• Farm Machinery Cost Estimates, available by searching University of Minnesota.
  • Illinois Farm Management Handbook, available by searching University of Illinois farmdoc.
  • Estimating Farm Machinery Costs, available by searching Iowa State University agriculture decision maker and machinery management.

Volatility in diesel price may sometimes cause concern for custom rate providers that seek to cover all or most of the costs associated with custom farm operations. The approximate price of diesel fuel during the survey period (January – April 2024) ranged from $3.20 – $3.50 per gallon for off-road (farm) usage. As a custom farm work provider, if you feel that your rate doesn’t capture your full costs due to fuel price increases you might consider a custom rate increase or fuel surcharge based on the increase in fuel costs.

The complete “Ohio Farm Custom Rates 2024” publication is available online at the Farm Office website: https://farmoffice.osu.edu/farm-management/custom-rates-and-machinery-cost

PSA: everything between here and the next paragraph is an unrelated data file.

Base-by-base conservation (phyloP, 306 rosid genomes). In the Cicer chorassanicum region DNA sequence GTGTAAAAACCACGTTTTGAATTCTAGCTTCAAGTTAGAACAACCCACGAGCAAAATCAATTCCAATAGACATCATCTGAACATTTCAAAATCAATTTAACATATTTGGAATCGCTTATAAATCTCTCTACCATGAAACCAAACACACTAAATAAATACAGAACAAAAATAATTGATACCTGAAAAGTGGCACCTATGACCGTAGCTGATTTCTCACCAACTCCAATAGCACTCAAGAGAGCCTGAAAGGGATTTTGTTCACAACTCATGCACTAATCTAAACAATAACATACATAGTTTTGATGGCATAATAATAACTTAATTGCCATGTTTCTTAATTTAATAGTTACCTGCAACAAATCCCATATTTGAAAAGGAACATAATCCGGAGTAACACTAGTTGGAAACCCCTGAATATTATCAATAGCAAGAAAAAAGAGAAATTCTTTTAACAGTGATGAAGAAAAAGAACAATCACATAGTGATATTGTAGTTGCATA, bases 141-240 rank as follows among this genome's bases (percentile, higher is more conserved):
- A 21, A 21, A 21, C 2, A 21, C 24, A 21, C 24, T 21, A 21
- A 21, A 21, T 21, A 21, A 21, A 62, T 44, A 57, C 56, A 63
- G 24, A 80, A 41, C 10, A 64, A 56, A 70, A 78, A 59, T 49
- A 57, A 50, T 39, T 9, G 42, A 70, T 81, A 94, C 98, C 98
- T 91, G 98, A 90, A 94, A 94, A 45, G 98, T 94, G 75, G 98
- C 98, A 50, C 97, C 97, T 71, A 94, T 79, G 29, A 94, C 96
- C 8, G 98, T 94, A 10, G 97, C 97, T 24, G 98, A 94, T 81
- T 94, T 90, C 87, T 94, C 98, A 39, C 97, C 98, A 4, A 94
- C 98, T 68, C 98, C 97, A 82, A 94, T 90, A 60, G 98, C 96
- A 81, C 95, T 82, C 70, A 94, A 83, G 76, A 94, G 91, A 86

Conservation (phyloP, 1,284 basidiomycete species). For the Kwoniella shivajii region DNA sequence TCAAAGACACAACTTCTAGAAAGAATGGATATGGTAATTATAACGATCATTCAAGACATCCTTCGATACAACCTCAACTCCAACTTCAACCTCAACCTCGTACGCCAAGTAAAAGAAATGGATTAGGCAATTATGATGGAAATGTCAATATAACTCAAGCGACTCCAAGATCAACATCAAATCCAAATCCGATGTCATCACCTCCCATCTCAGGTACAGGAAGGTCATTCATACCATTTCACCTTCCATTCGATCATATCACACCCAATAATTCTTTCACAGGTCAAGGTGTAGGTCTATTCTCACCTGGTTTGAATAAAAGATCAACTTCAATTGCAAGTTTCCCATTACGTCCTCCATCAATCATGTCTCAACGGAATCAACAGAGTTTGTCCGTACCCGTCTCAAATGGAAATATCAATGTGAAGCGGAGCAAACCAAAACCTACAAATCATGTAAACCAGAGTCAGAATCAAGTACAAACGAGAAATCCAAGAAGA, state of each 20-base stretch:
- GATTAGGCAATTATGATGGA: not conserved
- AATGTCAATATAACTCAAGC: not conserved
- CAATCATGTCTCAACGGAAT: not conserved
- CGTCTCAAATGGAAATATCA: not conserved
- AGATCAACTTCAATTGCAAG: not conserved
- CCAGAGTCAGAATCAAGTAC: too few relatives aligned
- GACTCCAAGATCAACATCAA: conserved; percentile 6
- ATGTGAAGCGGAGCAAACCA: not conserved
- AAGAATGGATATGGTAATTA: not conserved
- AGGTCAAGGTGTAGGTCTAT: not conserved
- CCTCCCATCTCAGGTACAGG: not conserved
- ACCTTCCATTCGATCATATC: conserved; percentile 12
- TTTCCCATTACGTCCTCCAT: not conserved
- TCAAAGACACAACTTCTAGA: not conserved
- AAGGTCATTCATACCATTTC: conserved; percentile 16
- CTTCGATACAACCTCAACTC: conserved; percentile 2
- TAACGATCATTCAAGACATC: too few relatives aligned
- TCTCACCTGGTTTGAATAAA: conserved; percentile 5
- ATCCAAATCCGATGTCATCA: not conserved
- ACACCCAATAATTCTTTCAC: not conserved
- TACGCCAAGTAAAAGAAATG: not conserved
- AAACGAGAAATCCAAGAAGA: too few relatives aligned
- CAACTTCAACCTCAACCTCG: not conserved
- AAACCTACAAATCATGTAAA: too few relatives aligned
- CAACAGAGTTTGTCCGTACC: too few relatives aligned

Author information:

Barry Ward (Leader, Production Business Management, Ohio State University Extension, Agriculture and Natural Resources), Eric Richer (Field Specialist, Farm Management, Ohio State University Extension, Agriculture and Natural Resources), John Barker (Extension Educator, Agriculture/Amos Program, Ohio State University Extension Knox County) and Amanda Bennett (Extension Educator, Agriculture & Natural Resources, Ohio State University Extension Miami County)

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Farmer and Farmland Owner Income Tax Webinar

Are you a farmer or farmland owner wanting to learn more about the recent tax law issues? If so, join us for this webinar on Friday, December 15th, 2023 from 10am to noon. This webinar is a part of our Farm Office Live Series and serves as our Farm Office Live! Webinar for December. To register for this webinar go to: https://go.osu.edu/register4fol